Following three possible recommendations in providing medical care to people with an opioid addiction may cut deaths among such patients by as much as one-third, according to a new RAND Corporation study.
Analyzing the care given to people treated in the Veterans Affairs health care system, researchers looked at whether receiving recommended medical care was associated with a lower risk of death.
They found that deaths were much lower among patients with opioid addiction who were not prescribed opioids or common types of anxiety medications, those who received psychosocial counseling, and patients who had quarterly visits with a physician.
The study is one of the first to develop quality measures for providing medical care to people with an opioid addiction. The findings are published online by the journal Drug and Alcohol Dependence.
"This is is a very large drop in mortality and we need to conduct more research to see if these findings hold up in other patient care settings," said Dr. Katherine Watkins, lead author of the study and a physician scientist at RAND, a nonprofit research organization. "But our initial findings suggest that these quality measures could go a long way toward improving patient outcomes among those who suffer from opioid addiction."
People who misuse heroin and prescription opioids have mortality rates that are six to 20 times higher than the general population. Opioid-related deaths have increased dramatically during the past two decades.
While there are several measures of quality care for people with substance use disorders, there are no reliable and valid quality care measures for people with opioid addiction. If replicated, these quality measures could guide the medical care of people who suffer from opioid use disorders, decreasing mortality by as much as one-third, according to the study.
The RAND study involved 32,422 patients who were treated in the Veterans Affairs health system during 2007 and were identified in the medical record as having an opioid use disorder. Researchers analyzed their medical records to see whether seven possible measures of quality were related to deaths over the following two years. While many different outcomes can be used to judge the quality of medical care, researchers focused on deaths because it has been one key result of the nation's opioid epidemic.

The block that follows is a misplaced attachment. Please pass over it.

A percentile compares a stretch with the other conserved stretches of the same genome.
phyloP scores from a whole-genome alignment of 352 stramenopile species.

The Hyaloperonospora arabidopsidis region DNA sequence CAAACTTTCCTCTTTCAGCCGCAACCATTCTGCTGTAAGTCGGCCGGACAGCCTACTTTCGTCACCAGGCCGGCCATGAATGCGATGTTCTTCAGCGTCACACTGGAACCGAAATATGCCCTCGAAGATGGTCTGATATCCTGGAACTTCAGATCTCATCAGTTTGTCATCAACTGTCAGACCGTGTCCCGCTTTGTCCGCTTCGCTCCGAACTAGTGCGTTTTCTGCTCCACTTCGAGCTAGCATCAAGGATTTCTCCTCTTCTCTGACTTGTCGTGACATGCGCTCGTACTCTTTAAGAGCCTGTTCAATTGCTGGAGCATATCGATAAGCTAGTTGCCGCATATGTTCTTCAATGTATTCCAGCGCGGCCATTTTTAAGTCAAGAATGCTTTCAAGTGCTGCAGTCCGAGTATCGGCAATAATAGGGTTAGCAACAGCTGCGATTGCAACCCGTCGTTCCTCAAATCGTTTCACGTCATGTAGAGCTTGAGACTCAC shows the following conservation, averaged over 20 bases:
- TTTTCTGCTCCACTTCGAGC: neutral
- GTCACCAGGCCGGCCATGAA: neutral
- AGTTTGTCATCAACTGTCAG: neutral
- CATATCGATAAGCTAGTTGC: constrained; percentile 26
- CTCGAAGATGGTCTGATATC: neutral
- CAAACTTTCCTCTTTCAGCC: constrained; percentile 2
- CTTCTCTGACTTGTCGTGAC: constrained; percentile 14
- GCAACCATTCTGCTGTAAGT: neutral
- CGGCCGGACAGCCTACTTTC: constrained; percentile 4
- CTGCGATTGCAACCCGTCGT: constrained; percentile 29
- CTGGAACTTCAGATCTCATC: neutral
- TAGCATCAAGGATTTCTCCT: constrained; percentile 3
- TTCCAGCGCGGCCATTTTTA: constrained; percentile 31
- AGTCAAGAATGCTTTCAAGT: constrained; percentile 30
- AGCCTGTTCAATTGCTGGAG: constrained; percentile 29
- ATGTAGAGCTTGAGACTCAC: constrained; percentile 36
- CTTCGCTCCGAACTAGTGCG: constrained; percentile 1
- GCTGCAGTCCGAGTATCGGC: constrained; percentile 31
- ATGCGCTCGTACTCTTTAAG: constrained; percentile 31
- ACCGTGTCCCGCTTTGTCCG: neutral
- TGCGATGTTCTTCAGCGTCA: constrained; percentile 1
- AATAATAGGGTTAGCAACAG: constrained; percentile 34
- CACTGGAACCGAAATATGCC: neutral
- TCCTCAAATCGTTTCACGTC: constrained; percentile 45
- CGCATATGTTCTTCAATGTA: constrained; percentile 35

Researchers found that among patients whose medical care followed the three key quality measures, deaths dropped from about 6 percent to 4 percent over a one year period.
The findings suggest that a key to reducing mortality may be to minimize prescribing opioid pain medications and benzodiazepines to people with opioid addiction, Watkins said. Opioids are sometimes prescribed to these patients for pain issues, such as following surgery or after an injury. Benzodiazepines are a class of psychiatric medications used to treat anxiety disorders.
While avoiding benzodiazepines is relatively easy since good alternatives are available, avoiding the use of opioids may be harder to achieve because they remain the best way to ease acute pain, Watkins said.
The link between lower death rates and psychosocial treatment may suggest that addiction patients benefit from making a connection with a caregiver. The benefit of quarterly physician visits may be from doctors being able to promptly identify changes in a person's wellbeing, such as a relapse or a co-occurring physical health condition, Watkins said.
The study found that screening patients for hepatitis and HIV, and two measures related to receiving medication-assisted therapy to reduce a patient's addiction to opioids were not associated with lower death rates among the group studied.
"We know from other research that medication-assisted therapy can help people stay off drugs, get jobs and lead more-productive lives," Watkins said. "But in this study, the treatment strategy was not associated with lower mortality."
Because the Veterans Affairs health care system is unique, Watkins emphasized that it is important that the quality measures be tested in other treatment settings to see if they are linked to lower mortality among other groups of patients and medical providers.
Support for the research was provided by the National Institute on Drug Abuse. Other authors of the study are Susan M. Paddock, Kimberly A. Hepner and Dr. Bradley D. Stein of RAND, and Teresa J. Hudson, Songthip Ounpraseuth and Amy M. Schrader of the Central Arkansas Veterans Healthcare System and the University of Arkansas.
RAND Health is the nation's largest independent health policy research program, with a broad research portfolio that focuses on health care costs, quality and public health preparedness, among other topics.